If God must, by the activity of the Holy Spirit and the Son of God, free an individual in order for him or her to trust in Jesus Christ for salvation, then how can Owen or any other Calvinist suggest that free will is the Arminian's idol, his Dagon, as Owen puts it,20 as though we treasure it above God? We ascribe all enabling grace to God, not to our will. Man, according to Arminius' followers the Remonstrants,
does not have saving grace of himself, nor from the powers of his free will, seeing that he, in the state of sin, can of and by himself neither think, will, or do any good (at least that which is saving good, which is chiefly saving faith); but it is necessary that he be of God, in Christ, through His Holy Spirit, reborn and renewed [a pre-regenerating function of prevenient grace] in understanding, affections, will, and all his powers, in order that he may rightly understand, observe, will and accomplish saving good.21
Is this a portrait of idol worship? Do Arminius and his followers establish the idol of free will? If Owen cannot be trusted with such a simple task, as to accurately represent the views of his theological opponents, then he can hardly be trusted with the weightier matters of interpreting God's Word. What Owen cannot abide is the resistibility of God's grace in the freeing of one's will to good (i.e., to faith in Christ). For such not only weakens the power of God, from his perspective (in unconditionally and monergeistically saving His elect, something which He efficaciously predetermined to do from all eternity), but it renders unconditional election irrelevant and unnecessary. Owen continues:
"Herein," saith Arminius, "consisteth the liberty of the will, that all things required to enable it to will any thing being accomplished, it still remains indifferent to will or not." ... "All unregenerate men," saith Arminius, "have by virtue of their free-will, a power of resisting the Holy Spirit, of rejecting the offered grace of God, of contemning the counsel of God concerning themselves, of refusing the gospel of grace, of not opening the heart to him that knocketh." What a stout idol is this, whom neither the Holy Spirit, the grace and counsel of God, the calling of the gospel, the knocking at the door of the heart, can move at all, or in the least measure prevail against him!22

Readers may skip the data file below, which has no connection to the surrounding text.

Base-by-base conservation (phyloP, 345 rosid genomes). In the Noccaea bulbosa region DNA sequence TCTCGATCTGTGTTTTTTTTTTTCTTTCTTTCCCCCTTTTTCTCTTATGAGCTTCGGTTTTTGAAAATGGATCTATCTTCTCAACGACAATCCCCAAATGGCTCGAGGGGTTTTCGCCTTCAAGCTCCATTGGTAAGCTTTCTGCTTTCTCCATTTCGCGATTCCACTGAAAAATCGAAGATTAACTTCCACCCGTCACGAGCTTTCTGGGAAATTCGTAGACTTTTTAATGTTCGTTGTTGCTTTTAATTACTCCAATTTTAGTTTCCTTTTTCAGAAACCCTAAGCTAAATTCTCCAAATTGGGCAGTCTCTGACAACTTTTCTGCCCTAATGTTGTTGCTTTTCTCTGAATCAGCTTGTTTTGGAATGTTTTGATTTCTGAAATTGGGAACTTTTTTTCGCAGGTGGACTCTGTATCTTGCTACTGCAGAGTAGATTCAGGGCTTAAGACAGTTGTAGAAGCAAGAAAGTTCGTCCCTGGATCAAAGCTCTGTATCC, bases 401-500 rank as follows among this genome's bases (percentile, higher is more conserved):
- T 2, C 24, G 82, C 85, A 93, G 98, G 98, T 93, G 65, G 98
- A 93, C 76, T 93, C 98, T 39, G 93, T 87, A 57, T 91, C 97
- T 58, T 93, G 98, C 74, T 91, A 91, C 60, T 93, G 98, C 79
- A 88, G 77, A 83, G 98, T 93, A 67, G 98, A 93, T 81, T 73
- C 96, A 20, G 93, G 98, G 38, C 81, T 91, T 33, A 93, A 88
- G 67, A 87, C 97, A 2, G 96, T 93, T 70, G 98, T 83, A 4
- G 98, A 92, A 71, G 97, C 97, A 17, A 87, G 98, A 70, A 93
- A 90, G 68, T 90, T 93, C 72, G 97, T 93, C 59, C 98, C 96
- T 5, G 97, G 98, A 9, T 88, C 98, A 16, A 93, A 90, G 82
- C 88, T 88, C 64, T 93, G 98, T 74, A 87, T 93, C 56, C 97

Owen's natural theological dilemma in appropriately assessing classical Arminian theology is in assuming his doctrine is sanctioned by God, an arrogant yet typical ploy of Calvinists, and then interpreting all other doctrines accordingly. One can quote to Owen from Scripture to prove Arminianism as the truth of God until the second advent of Christ Jesus Himself, but if it accords not with Calvinism, for him it is heresy. 

One must ask oneself three questions: 1) What is God's intent or design in offering to sinners salvation conditionally through faith in Christ Jesus? 2) What means does God employ in accomplishing the salvation of sinners? and 3) Are these means necessary and sufficient or necessary and efficacious? Clearly, salvation is conditional (Acts 4:12). Hence, we believe that election is also conditional (1 Cor. 1:21), conditioned upon faith in and union with Jesus Christ (Eph. 1:4; cf. Isa. 42:1). No one is saved apart from faith in Jesus Christ (Rom. 1:17; 3:22); and, considering that regeneration is a means unto salvation (Titus 3:5), then no one is regenerated apart from faith in Jesus Christ as well. This biblical and logical notion undermines the core tenets of Calvinistic philosophy.